Corny and melodramatic as it is, “The Patriot” still manages to do something few films have done — to tell a story of the American Revolutionary War that has some emotional pull and isn’t stuffy and dull. German helmer Roland Emmerich’s take on the struggle to form the first true democracy since the ancient Greeks is told in broad strokes and at considerable length. But, with one exception, it wisely focuses upon common folk rather than prominent figures, and makes a sincere effort to address some of the complex currents and vexing issues that faced the men who decided to take up arms against the British. Commercial prospects look solid, if not stellar; Mel Gibson’s involvement, a big promo push and strong action elements will probably not be enough to overcome a resistance to the material by a certain percentage of the public.
It remains one of the mysteries of the American cinema why the incredibly dramatic and complex birth of the nation has provided such infertile ground for motion pictures. It may have something to do with the way the founding fathers have been deified by schoolbooks to the point where they’ve ceased being flesh and blood, or with the events’ historical distance, or with the cumbersome trappings of quill pens, muzzle loaders, wigs and the like. Still, there isn’t a single self-evident reason why Hollywood has always shied away from the subject. But with the exception D.W. Griffith’s 1924 silent “America,” the films set in the colonies 225 years ago rep a meager and artistically mediocre lot, with the last two, Hugh Hudson’s 1985 “Revolution” and James Ivory’s 1995 “Jefferson in Paris,” setting back the cause even further.
Ambitious screenplay by Robert Rodat (“Saving Private Ryan”) unmistakably brands itself as a product of its era with its very Baby Boomerish fetishism about family; children and the family unit were certainly sacrosanct in the old Hollywood, but in historical films of no previous period did characters fuss as sentimentally about the well-being of young ‘uns as they’re doing now (see “Gladiator”). All the same, Benjamin Martin (Gibson) has a good excuse, as he’s both father and mother to a brood of seven now that his wife has passed away.
Poetically seen unsuccessfully trying to fashion a rocking chair from which he can watch his kids grow on his South Carolina plantation, Benjamin is a former warrior and hero of French and Indian War who’s seen too much blood and is now a dedicated pacifist. But the times don’t easily accommodate such a position. It’s 1776, eight of the 13 American colonies have decided to back the rebellion provoked by King George’s “taxation without representation” policy, and a Declaration of Independence is expected to be issued shortly from Philadelphia. Now the assembly at Charleston must decide what it will do, and when it finally joins the fight, Benjamin cannot prevent his headstrong oldest son, Gabriel (Heath Ledger), from signing up. “He’s as impudent as his father was at his age,” a friend helpfully reminds Benjamin.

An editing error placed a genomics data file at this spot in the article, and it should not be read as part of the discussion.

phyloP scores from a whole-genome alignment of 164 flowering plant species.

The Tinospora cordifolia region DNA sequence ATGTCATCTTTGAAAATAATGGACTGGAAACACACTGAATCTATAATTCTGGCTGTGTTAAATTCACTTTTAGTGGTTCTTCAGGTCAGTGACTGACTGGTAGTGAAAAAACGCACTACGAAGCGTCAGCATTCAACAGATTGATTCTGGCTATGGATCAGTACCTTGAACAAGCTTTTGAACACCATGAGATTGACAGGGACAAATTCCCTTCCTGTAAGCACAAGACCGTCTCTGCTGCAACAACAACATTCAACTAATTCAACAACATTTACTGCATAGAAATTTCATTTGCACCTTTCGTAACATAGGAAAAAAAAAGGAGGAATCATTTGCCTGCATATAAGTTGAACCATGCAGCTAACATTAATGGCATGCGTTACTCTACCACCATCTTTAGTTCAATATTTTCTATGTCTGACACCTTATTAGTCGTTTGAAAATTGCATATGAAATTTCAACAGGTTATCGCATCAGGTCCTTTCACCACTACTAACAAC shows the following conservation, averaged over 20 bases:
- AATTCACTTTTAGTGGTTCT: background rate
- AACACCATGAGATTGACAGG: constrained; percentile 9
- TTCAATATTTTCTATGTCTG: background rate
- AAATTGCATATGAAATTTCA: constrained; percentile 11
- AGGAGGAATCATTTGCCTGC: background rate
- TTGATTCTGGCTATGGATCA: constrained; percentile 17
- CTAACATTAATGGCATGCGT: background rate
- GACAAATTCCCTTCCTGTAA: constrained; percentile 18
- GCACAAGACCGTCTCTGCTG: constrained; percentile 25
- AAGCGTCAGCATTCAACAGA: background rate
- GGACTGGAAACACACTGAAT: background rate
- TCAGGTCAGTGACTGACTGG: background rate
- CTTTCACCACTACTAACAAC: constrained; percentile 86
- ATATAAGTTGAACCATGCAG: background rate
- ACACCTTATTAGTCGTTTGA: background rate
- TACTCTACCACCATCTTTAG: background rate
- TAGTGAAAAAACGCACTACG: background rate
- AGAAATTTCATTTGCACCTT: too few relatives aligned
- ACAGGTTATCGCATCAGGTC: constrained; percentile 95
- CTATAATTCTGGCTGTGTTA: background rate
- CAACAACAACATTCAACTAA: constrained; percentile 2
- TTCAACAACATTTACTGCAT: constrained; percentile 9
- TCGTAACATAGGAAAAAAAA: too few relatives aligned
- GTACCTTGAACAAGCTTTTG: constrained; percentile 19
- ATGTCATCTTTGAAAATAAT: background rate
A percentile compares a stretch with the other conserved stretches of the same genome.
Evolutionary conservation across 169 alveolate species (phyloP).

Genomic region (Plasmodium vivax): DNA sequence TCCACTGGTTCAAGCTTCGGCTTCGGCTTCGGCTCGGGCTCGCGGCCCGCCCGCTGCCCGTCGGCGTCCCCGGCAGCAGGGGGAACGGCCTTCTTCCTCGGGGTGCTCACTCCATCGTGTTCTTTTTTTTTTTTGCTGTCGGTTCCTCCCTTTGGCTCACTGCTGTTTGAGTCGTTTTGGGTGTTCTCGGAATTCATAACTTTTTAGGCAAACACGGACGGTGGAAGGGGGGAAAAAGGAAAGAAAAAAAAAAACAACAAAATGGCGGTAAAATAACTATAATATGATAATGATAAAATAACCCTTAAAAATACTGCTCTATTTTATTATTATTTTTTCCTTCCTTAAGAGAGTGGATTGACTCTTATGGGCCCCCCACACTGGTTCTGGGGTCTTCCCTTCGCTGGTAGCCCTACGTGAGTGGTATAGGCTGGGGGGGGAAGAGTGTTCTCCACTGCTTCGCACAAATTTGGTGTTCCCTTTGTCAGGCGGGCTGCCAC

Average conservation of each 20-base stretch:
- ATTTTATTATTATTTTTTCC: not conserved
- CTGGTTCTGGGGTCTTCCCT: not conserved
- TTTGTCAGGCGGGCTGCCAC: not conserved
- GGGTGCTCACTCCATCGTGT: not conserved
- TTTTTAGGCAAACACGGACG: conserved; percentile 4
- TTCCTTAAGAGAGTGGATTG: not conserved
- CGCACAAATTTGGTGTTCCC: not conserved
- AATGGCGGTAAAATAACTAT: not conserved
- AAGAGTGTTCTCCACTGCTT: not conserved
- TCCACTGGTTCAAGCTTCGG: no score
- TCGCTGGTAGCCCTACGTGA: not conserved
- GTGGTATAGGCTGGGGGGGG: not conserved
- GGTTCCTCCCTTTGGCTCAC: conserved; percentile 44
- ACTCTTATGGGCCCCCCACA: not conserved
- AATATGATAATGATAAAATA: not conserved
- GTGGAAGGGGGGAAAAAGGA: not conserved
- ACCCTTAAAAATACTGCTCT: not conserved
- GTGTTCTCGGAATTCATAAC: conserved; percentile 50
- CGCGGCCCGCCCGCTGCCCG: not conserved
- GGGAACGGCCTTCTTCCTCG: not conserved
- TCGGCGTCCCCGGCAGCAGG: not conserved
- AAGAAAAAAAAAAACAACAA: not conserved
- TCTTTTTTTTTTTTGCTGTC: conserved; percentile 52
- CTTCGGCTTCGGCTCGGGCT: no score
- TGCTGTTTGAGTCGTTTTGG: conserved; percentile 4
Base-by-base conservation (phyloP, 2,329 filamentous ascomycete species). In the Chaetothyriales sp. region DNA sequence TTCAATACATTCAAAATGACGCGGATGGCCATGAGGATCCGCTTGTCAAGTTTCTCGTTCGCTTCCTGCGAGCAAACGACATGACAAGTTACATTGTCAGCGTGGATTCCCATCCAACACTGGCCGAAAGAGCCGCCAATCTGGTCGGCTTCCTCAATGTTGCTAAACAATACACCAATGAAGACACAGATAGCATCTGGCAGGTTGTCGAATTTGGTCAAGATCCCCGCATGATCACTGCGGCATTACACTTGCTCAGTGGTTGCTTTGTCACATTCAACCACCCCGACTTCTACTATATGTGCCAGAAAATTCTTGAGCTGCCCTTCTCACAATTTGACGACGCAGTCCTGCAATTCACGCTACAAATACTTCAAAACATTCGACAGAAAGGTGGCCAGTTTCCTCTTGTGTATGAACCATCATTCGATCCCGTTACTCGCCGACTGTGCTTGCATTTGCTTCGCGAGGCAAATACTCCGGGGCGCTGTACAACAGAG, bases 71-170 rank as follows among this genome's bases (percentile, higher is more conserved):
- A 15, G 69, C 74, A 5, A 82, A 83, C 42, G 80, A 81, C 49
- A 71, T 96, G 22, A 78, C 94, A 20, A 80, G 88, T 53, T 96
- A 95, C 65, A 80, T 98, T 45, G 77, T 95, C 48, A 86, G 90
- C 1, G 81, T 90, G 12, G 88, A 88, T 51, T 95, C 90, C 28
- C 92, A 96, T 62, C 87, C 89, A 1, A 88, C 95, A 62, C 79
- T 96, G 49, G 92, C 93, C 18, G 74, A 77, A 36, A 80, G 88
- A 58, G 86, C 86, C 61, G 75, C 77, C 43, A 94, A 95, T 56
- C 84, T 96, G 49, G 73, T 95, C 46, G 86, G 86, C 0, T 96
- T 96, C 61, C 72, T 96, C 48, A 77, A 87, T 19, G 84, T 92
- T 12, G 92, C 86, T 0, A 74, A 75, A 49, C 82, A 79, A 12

Lord Gen. Cornwallis (Tom Wilkinson), supreme commander of the British forces , soon takes Charleston, and a stunned and wounded Gabriel stumbles home. In one of the film’s most haunting scenes, the family watches from their windows as a battle suddenly materializes at night on their property. Diplomatically treating the British wounded the next day, Benjamin’s family is changed forever by the shocking behavior of the arriving Col. Tavington (Jason Isaacs), leader of the Green Dragoons, who instantly arrests Gabriel and commits a gratuitous act of violence against Benjamin’s family.
This event, at the film’s half-hour point, naturally re-ignites the warrior in Benjamin, and we see the primal nature of guerrilla warfare (which Benjamin learned as a young man) as he and two of his sons dash through the woods to ambush the small convoy escorting Gabriel to his date with the hangman. This tense sequence, in which young boys shoot soldiers and Benjamin butchers others with a tomahawk, is startling in its devastating brutality, as well as an indication of the strategy that will help the ragtag colonists turns the tide against their superbly trained, but tactically outmoded, opponents.
After depositing the kids in Charleston with their Aunt Charlotte (Joely Richardson), Benjamin is made a colonel in the South Carolina militia by an old comrade-in-arms (Chris Cooper) and settles in the for long haul against the Brits. The militia’s general aim is to keep Cornwallis busy in the South so he can’t sweep north to New York. To this end, Benjamin recruits many of his cohorts from previous battles who, like himself, have since settled down. One of the merits of the film’s scrutiny of family is the kaleidoscopic picture it provides of how the war fractured and tore apart all families, since it was not a conflict fought just by professional soldiers but by the populace at large.